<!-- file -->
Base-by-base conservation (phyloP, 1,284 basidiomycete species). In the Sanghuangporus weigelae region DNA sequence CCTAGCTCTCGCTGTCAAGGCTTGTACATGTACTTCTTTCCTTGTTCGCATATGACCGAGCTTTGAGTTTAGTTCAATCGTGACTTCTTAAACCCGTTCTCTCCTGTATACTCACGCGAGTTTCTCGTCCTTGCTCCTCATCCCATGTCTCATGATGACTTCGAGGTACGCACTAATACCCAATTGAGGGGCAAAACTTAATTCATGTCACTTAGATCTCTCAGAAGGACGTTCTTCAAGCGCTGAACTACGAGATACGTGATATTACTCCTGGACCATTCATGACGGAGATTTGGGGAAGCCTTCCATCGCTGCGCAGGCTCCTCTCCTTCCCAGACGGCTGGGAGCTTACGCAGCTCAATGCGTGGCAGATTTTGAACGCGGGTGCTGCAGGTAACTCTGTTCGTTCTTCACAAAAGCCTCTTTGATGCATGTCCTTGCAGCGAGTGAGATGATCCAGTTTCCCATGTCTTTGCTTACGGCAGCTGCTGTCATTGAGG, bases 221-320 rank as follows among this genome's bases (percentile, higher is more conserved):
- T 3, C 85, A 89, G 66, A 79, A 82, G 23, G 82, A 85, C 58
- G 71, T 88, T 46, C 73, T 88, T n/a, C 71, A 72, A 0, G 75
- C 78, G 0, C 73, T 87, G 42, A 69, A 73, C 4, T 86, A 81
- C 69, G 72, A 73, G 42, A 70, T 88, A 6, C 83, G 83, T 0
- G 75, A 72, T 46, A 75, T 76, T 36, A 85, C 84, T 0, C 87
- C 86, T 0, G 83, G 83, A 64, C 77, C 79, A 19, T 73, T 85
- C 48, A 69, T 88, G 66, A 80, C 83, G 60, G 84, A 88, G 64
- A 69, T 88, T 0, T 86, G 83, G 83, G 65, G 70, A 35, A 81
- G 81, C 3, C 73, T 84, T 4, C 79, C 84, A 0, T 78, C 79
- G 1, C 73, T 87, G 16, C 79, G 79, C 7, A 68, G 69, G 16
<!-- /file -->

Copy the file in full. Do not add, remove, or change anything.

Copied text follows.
Base-by-base conservation (phyloP, 1,284 basidiomycete species). In the Sanghuangporus weigelae region DNA sequence CCTAGCTCTCGCTGTCAAGGCTTGTACATGTACTTCTTTCCTTGTTCGCATATGACCGAGCTTTGAGTTTAGTTCAATCGTGACTTCTTAAACCCGTTCTCTCCTGTATACTCACGCGAGTTTCTCGTCCTTGCTCCTCATCCCATGTCTCATGATGACTTCGAGGTACGCACTAATACCCAATTGAGGGGCAAAACTTAATTCATGTCACTTAGATCTCTCAGAAGGACGTTCTTCAAGCGCTGAACTACGAGATACGTGATATTACTCCTGGACCATTCATGACGGAGATTTGGGGAAGCCTTCCATCGCTGCGCAGGCTCCTCTCCTTCCCAGACGGCTGGGAGCTTACGCAGCTCAATGCGTGGCAGATTTTGAACGCGGGTGCTGCAGGTAACTCTGTTCGTTCTTCACAAAAGCCTCTTTGATGCATGTCCTTGCAGCGAGTGAGATGATCCAGTTTCCCATGTCTTTGCTTACGGCAGCTGCTGTCATTGAGG, bases 221-320 rank as follows among this genome's bases (percentile, higher is more conserved):
- T 3, C 85, A 89, G 66, A 79, A 82, G 23, G 82, A 85, C 58
- G 71, T 88, T 46, C 73, T 88, T n/a, C 71, A 72, A 0, G 75
- C 78, G 0, C 73, T 87, G 42, A 69, A 73, C 4, T 86, A 81
- C 69, G 72, A 73, G 42, A 70, T 88, A 6, C 83, G 83, T 0
- G 75, A 72, T 46, A 75, T 76, T 36, A 85, C 84, T 0, C 87
- C 86, T 0, G 83, G 83, A 64, C 77, C 79, A 19, T 73, T 85
- C 48, A 69, T 88, G 66, A 80, C 83, G 60, G 84, A 88, G 64
- A 69, T 88, T 0, T 86, G 83, G 83, G 65, G 70, A 35, A 81
- G 81, C 3, C 73, T 84, T 4, C 79, C 84, A 0, T 78, C 79
- G 1, C 73, T 87, G 16, C 79, G 79, C 7, A 68, G 69, G 16